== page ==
Trichoderma pers. ex fr. and its efficacy as a biological control agent of basal stem rot of oil palm (Elaeis guineensis jacq.)
Ilias, G. N. M. (2000) Trichoderma pers. ex fr. and its efficacy as a biological control agent of basal stem rot of oil palm (Elaeis guineensis jacq.). PhD thesis, Universiti Putra Malaysia.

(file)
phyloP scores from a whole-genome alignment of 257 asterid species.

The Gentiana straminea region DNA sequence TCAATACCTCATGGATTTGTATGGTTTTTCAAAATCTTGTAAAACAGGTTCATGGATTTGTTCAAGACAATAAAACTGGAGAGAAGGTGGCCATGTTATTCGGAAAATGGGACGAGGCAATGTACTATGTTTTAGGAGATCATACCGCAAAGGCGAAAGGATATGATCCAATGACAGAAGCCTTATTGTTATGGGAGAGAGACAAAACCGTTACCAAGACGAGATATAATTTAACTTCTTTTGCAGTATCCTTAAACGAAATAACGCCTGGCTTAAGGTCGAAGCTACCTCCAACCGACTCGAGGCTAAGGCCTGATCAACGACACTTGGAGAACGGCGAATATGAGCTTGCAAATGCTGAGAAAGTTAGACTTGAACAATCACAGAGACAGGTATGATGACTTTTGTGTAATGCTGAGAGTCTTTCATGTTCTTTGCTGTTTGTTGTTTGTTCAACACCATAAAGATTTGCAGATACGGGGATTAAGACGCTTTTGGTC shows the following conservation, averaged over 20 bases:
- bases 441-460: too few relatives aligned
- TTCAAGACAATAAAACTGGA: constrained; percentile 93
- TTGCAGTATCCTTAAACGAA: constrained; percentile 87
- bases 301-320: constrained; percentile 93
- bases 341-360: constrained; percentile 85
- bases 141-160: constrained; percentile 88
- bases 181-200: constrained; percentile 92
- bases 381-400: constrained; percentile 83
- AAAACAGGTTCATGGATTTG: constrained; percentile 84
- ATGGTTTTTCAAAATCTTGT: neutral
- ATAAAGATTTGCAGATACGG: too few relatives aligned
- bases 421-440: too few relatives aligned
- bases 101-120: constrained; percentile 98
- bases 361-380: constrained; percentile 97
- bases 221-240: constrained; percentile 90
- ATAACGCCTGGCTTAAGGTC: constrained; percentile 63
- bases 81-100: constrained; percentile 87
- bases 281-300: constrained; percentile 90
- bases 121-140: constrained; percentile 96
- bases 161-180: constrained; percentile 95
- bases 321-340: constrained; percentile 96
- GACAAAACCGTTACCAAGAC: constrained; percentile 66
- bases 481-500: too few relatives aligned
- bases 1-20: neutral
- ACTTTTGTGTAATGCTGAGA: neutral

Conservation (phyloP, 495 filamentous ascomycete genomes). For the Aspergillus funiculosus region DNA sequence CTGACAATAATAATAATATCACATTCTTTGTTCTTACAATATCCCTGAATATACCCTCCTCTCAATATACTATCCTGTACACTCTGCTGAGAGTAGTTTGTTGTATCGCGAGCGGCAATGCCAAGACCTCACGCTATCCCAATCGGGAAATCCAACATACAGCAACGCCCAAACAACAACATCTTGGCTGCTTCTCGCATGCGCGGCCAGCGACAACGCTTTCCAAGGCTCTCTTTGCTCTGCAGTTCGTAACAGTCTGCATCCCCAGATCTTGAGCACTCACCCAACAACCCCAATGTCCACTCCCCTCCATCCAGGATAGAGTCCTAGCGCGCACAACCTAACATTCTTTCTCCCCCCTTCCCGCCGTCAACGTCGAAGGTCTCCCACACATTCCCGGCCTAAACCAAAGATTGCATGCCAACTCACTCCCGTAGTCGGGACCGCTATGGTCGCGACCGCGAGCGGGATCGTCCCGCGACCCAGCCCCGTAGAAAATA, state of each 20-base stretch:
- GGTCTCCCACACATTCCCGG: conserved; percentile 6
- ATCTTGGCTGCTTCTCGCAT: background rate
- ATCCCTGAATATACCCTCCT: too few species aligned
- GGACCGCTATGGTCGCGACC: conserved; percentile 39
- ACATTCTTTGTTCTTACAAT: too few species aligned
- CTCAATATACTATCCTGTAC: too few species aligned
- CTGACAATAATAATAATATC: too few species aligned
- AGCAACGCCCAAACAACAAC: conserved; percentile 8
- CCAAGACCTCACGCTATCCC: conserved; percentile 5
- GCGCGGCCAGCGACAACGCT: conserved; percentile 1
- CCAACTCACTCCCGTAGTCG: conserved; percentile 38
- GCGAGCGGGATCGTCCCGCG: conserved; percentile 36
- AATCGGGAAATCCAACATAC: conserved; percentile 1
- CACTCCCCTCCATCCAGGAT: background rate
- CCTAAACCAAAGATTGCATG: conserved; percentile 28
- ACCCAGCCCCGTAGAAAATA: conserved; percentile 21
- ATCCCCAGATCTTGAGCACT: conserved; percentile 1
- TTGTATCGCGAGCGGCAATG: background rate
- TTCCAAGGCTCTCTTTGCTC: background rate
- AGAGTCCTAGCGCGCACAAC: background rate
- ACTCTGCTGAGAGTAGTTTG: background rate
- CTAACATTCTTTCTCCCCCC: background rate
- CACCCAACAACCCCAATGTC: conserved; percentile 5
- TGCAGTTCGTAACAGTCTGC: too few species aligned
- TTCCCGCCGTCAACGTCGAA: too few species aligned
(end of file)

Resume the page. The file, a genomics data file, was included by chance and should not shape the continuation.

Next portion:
This study evaluated the potential of species of Trichoderma as a bio-control agent against Ganoderma boninense Pat., the causal pathogen of 'basal stem rot' of oil palms. Out of 102 Trichoderma colony-forming units (CFU) isolated from oil palm rhizospheres, 39 were T. harzianum Rifai, 38 were T. aureoviride Rifai, 19 were T. longibrachiatum Rifai and 5 were T. virens (Miller, Giddens and A. A. Foster) von Arx. Isolate T43 showed overlapping characteristics between T. hamatum and T. harzianum and was termed 'indeterminable' taxonomically. All isolates were screened for their antagonistic properties against G. boninense (isolate PP28) by dual culture studies, from which isolates T32 (T. harzianum) and T128 (T. virens) were selected as the two most effective antagonists. In vitro non-mycelial studies by normal and bilayer poison agar techniques and of culture filtrates, showed that secondary metabolites produced by the two selected isolates were able to suppress growth of Ganoderma on agar as well. In greenhouse trials using Trichoderma-incorporated mulch, all 5 control plants were killed by Ganoderma at 24 weeks after infection, whereas the survival rates were 60% and 20% when treated with T32 and T128 respectively. These were 80% for T32 and 40% for T128 using clonal plants for the same experiment. Two out of 4 modes showed very good disease control when Trichoderma was used as conidial suspension. As a root coating supplemented by Trichoderma-incorporated mulch at the start of experiment, the survival rate was 90% when treated with T32 and 70% with T128. When applied directly (1 L/plant once every fortnight for 12 weeks), a survival rate of 90% using T32 and 80% using T128 were obtained. In the use of its secondary metabolites, 2 out of 3 modes of application gave very good results. The first was by direct application of secondary metabolites (300 ml/plant at fortnightly intervals for 6 times), which resulted in a survival rate of 70% when treated with T32 and 60% when treated with T128. The second was its application as root coating followed by a single boost of 300 ml of the metabolite given only once at the start of the experiment, which resulted in a survival rate of 70% using T32 and 40% using T128. Trichoderma treatments were found to be effective when applied at the start of experiment but were no longer effective in delayed treatments of 6 to 8 weeks after infection. T32 (T. harzianum) showed better efficacy than T128 (T. virens) for all experiments. Trichoderma treatments which gave good survival rates and which could be commercially exploited were its use in the form of conidial suspension, whether applied indirectly as a root coating or poured directly on to soils of infected plants.
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